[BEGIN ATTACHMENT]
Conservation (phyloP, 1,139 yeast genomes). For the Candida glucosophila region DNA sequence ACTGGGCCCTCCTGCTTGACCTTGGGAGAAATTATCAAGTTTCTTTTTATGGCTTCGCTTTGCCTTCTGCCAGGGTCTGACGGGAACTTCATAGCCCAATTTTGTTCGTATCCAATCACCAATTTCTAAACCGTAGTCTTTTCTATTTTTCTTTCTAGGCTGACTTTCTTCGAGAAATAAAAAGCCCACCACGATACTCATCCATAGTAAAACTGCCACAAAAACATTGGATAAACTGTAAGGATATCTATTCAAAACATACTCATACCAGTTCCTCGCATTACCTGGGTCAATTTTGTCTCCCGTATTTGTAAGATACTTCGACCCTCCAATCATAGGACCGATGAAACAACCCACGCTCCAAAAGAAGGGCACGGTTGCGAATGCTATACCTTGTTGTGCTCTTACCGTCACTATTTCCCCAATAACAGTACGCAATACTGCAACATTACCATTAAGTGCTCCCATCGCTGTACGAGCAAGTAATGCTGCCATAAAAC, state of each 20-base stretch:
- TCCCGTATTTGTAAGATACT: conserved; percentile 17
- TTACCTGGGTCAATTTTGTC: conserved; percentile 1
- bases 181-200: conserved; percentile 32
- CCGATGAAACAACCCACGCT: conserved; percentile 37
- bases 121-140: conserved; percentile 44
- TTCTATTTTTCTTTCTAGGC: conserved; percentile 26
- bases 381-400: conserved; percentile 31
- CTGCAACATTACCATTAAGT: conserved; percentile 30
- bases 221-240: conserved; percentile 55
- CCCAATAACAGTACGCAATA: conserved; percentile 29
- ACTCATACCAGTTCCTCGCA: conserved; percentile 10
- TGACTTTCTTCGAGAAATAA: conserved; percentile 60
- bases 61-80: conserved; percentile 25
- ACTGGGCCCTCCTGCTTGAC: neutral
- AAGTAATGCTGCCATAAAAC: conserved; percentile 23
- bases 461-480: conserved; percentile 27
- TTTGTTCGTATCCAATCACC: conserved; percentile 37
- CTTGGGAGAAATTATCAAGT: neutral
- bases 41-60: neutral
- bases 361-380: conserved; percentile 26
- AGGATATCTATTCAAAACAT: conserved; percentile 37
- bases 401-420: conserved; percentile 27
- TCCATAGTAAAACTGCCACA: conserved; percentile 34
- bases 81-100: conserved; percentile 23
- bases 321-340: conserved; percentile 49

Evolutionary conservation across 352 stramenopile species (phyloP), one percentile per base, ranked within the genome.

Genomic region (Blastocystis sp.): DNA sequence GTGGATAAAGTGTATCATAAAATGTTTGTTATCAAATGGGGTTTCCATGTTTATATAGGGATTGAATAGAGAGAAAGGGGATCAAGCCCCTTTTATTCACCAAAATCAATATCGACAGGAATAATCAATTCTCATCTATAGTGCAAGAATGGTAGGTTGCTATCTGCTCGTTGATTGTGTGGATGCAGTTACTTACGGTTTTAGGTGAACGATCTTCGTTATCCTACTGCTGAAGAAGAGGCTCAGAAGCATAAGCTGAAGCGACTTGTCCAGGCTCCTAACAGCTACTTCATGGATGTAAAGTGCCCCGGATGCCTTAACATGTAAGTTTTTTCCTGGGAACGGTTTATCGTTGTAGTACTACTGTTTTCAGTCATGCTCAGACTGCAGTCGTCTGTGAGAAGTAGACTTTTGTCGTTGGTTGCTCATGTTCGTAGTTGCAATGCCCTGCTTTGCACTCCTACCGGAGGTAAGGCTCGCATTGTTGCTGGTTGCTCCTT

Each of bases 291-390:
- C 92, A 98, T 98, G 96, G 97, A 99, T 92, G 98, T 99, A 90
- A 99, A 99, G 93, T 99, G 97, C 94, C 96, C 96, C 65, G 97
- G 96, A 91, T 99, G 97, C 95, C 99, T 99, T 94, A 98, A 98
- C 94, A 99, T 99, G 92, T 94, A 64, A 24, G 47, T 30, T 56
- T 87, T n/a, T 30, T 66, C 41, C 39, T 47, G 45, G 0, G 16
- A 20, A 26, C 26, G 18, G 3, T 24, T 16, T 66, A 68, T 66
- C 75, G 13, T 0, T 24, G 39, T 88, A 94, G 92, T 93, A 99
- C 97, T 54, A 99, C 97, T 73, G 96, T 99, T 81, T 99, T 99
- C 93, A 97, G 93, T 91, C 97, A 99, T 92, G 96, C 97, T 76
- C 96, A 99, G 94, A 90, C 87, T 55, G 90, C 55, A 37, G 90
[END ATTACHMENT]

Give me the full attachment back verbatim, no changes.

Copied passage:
Conservation (phyloP, 1,139 yeast genomes). For the Candida glucosophila region DNA sequence ACTGGGCCCTCCTGCTTGACCTTGGGAGAAATTATCAAGTTTCTTTTTATGGCTTCGCTTTGCCTTCTGCCAGGGTCTGACGGGAACTTCATAGCCCAATTTTGTTCGTATCCAATCACCAATTTCTAAACCGTAGTCTTTTCTATTTTTCTTTCTAGGCTGACTTTCTTCGAGAAATAAAAAGCCCACCACGATACTCATCCATAGTAAAACTGCCACAAAAACATTGGATAAACTGTAAGGATATCTATTCAAAACATACTCATACCAGTTCCTCGCATTACCTGGGTCAATTTTGTCTCCCGTATTTGTAAGATACTTCGACCCTCCAATCATAGGACCGATGAAACAACCCACGCTCCAAAAGAAGGGCACGGTTGCGAATGCTATACCTTGTTGTGCTCTTACCGTCACTATTTCCCCAATAACAGTACGCAATACTGCAACATTACCATTAAGTGCTCCCATCGCTGTACGAGCAAGTAATGCTGCCATAAAAC, state of each 20-base stretch:
- TCCCGTATTTGTAAGATACT: conserved; percentile 17
- TTACCTGGGTCAATTTTGTC: conserved; percentile 1
- bases 181-200: conserved; percentile 32
- CCGATGAAACAACCCACGCT: conserved; percentile 37
- bases 121-140: conserved; percentile 44
- TTCTATTTTTCTTTCTAGGC: conserved; percentile 26
- bases 381-400: conserved; percentile 31
- CTGCAACATTACCATTAAGT: conserved; percentile 30
- bases 221-240: conserved; percentile 55
- CCCAATAACAGTACGCAATA: conserved; percentile 29
- ACTCATACCAGTTCCTCGCA: conserved; percentile 10
- TGACTTTCTTCGAGAAATAA: conserved; percentile 60
- bases 61-80: conserved; percentile 25
- ACTGGGCCCTCCTGCTTGAC: neutral
- AAGTAATGCTGCCATAAAAC: conserved; percentile 23
- bases 461-480: conserved; percentile 27
- TTTGTTCGTATCCAATCACC: conserved; percentile 37
- CTTGGGAGAAATTATCAAGT: neutral
- bases 41-60: neutral
- bases 361-380: conserved; percentile 26
- AGGATATCTATTCAAAACAT: conserved; percentile 37
- bases 401-420: conserved; percentile 27
- TCCATAGTAAAACTGCCACA: conserved; percentile 34
- bases 81-100: conserved; percentile 23
- bases 321-340: conserved; percentile 49

Evolutionary conservation across 352 stramenopile species (phyloP), one percentile per base, ranked within the genome.

Genomic region (Blastocystis sp.): DNA sequence GTGGATAAAGTGTATCATAAAATGTTTGTTATCAAATGGGGTTTCCATGTTTATATAGGGATTGAATAGAGAGAAAGGGGATCAAGCCCCTTTTATTCACCAAAATCAATATCGACAGGAATAATCAATTCTCATCTATAGTGCAAGAATGGTAGGTTGCTATCTGCTCGTTGATTGTGTGGATGCAGTTACTTACGGTTTTAGGTGAACGATCTTCGTTATCCTACTGCTGAAGAAGAGGCTCAGAAGCATAAGCTGAAGCGACTTGTCCAGGCTCCTAACAGCTACTTCATGGATGTAAAGTGCCCCGGATGCCTTAACATGTAAGTTTTTTCCTGGGAACGGTTTATCGTTGTAGTACTACTGTTTTCAGTCATGCTCAGACTGCAGTCGTCTGTGAGAAGTAGACTTTTGTCGTTGGTTGCTCATGTTCGTAGTTGCAATGCCCTGCTTTGCACTCCTACCGGAGGTAAGGCTCGCATTGTTGCTGGTTGCTCCTT

Each of bases 291-390:
- C 92, A 98, T 98, G 96, G 97, A 99, T 92, G 98, T 99, A 90
- A 99, A 99, G 93, T 99, G 97, C 94, C 96, C 96, C 65, G 97
- G 96, A 91, T 99, G 97, C 95, C 99, T 99, T 94, A 98, A 98
- C 94, A 99, T 99, G 92, T 94, A 64, A 24, G 47, T 30, T 56
- T 87, T n/a, T 30, T 66, C 41, C 39, T 47, G 45, G 0, G 16
- A 20, A 26, C 26, G 18, G 3, T 24, T 16, T 66, A 68, T 66
- C 75, G 13, T 0, T 24, G 39, T 88, A 94, G 92, T 93, A 99
- C 97, T 54, A 99, C 97, T 73, G 96, T 99, T 81, T 99, T 99
- C 93, A 97, G 93, T 91, C 97, A 99, T 92, G 96, C 97, T 76
- C 96, A 99, G 94, A 90, C 87, T 55, G 90, C 55, A 37, G 90